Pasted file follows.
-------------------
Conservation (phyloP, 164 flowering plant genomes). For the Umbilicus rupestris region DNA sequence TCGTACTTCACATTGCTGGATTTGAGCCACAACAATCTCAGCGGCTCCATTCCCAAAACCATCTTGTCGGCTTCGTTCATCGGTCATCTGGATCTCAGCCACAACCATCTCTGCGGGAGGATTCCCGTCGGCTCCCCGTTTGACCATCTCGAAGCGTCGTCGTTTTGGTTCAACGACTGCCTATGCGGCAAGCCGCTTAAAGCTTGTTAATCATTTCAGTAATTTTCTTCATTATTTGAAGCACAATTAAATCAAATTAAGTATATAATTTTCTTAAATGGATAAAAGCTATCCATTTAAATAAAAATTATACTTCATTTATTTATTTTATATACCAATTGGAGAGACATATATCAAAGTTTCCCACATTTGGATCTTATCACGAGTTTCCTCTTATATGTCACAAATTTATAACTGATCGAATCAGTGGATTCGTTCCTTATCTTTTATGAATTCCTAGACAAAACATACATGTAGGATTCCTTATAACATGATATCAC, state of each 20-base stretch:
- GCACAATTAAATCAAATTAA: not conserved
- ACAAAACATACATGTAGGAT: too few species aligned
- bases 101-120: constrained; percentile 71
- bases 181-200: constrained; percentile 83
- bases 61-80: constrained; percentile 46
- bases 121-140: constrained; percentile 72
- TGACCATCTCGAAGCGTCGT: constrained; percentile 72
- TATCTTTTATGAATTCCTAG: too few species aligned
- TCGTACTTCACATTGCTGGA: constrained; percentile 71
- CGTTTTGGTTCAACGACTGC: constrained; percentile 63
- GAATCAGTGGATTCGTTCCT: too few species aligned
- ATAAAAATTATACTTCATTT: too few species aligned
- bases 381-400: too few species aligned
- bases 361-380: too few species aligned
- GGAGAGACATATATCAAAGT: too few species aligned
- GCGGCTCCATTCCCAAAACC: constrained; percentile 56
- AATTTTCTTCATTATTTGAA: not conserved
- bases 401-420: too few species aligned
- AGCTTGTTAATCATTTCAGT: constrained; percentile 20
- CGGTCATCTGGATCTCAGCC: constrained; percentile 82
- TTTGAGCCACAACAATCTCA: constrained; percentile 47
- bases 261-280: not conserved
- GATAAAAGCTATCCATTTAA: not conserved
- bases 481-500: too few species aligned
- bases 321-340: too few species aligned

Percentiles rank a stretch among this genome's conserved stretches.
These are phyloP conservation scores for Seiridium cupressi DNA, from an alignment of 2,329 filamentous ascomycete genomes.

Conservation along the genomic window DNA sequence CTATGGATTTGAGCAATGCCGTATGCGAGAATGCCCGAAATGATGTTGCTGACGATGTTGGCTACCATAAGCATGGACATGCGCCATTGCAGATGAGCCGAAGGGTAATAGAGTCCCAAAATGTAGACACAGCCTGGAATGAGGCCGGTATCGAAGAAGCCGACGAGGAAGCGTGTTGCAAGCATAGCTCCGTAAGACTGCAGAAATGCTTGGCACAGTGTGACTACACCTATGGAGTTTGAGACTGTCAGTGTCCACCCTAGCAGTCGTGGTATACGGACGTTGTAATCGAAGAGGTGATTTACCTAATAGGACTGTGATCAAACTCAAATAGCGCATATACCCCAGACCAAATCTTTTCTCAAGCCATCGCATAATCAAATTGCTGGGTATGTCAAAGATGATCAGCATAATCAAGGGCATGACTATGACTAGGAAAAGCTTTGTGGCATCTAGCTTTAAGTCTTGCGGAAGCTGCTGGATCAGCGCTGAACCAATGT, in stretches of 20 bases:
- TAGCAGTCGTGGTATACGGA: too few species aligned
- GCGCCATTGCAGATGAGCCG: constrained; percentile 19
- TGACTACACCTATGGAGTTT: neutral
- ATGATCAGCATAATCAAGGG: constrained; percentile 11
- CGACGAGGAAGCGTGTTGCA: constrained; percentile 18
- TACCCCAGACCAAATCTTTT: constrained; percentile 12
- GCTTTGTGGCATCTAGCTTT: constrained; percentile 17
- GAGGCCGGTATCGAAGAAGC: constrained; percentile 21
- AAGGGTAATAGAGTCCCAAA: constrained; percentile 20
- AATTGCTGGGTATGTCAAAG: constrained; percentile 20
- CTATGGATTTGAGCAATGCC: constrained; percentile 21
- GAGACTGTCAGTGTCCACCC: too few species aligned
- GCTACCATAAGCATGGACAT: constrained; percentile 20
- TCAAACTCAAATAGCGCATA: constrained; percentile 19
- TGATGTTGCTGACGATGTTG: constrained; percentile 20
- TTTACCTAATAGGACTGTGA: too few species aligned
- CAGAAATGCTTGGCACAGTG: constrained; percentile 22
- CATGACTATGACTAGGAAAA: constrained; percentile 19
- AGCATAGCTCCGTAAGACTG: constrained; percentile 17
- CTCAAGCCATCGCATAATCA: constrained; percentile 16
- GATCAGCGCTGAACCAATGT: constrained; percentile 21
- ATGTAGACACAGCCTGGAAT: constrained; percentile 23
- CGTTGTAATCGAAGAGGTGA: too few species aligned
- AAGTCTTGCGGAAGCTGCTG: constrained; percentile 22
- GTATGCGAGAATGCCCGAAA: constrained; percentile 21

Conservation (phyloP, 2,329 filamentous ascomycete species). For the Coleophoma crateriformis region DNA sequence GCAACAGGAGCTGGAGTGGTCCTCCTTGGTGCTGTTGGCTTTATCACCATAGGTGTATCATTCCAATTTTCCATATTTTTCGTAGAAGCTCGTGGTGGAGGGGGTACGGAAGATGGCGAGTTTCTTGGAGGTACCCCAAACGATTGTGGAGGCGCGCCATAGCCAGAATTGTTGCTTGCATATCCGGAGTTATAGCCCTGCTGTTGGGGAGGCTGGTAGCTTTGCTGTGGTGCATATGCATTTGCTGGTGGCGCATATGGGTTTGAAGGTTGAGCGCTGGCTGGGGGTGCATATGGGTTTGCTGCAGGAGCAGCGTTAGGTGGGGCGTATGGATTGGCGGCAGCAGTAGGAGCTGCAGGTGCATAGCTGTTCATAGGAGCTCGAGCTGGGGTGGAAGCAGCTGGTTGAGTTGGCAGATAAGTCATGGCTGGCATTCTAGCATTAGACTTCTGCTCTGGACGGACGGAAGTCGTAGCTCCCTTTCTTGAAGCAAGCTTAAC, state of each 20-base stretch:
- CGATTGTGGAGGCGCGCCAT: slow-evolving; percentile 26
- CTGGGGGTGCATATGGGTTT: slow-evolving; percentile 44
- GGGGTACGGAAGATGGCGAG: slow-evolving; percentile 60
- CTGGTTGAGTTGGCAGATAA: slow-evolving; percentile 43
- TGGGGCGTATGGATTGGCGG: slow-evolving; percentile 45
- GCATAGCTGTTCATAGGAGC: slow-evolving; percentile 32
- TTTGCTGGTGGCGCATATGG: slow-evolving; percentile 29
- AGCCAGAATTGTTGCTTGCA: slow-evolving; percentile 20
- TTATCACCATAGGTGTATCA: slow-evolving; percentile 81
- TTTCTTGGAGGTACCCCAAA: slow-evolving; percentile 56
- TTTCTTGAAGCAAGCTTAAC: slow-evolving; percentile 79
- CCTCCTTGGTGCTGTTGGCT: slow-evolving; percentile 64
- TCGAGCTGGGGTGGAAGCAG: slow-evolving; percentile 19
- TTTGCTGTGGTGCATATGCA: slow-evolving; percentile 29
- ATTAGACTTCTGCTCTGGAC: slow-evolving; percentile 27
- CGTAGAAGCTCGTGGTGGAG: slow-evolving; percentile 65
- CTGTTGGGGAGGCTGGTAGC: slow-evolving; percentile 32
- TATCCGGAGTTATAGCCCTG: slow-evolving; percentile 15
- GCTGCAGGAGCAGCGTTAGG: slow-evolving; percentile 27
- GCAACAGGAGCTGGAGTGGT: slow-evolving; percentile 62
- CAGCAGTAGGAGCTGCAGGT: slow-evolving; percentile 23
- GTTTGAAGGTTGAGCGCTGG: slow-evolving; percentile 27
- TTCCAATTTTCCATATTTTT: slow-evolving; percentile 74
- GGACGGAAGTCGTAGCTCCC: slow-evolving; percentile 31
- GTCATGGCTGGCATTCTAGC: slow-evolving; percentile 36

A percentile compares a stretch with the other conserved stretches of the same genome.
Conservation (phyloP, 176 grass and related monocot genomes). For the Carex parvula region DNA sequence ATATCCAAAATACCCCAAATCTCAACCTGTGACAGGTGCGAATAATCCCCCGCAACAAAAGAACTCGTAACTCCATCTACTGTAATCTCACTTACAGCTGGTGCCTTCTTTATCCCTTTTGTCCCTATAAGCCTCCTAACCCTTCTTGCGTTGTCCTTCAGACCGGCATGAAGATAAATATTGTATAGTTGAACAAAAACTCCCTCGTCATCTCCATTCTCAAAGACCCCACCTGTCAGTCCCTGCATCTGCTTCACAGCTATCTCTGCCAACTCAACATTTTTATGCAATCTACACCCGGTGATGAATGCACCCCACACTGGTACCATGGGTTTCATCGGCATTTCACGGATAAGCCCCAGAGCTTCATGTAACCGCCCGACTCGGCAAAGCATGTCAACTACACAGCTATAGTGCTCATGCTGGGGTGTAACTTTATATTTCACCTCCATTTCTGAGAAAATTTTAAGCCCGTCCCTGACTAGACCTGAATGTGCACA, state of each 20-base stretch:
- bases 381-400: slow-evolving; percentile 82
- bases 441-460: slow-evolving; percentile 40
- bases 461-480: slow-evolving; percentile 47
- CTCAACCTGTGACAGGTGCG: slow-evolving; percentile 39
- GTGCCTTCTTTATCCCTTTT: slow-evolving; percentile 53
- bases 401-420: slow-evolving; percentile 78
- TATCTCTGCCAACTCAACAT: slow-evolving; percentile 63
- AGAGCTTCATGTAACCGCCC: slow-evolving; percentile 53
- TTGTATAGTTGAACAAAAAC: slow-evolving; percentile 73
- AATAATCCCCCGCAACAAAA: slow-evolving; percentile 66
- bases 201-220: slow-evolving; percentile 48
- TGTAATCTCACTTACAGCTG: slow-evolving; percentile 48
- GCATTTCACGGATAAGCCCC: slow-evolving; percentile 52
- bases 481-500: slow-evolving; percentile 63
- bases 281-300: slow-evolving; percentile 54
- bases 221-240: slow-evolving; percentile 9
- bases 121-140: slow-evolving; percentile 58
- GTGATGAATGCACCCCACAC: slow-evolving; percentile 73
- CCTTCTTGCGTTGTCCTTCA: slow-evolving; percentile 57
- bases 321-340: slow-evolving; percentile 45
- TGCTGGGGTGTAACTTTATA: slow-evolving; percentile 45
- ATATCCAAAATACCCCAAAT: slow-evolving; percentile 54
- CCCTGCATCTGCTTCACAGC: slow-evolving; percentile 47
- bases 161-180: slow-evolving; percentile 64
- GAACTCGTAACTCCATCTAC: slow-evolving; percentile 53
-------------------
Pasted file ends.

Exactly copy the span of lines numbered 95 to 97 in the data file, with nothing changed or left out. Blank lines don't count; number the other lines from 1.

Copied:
- GCATTTCACGGATAAGCCCC: slow-evolving; percentile 52
- bases 481-500: slow-evolving; percentile 63
- bases 281-300: slow-evolving; percentile 54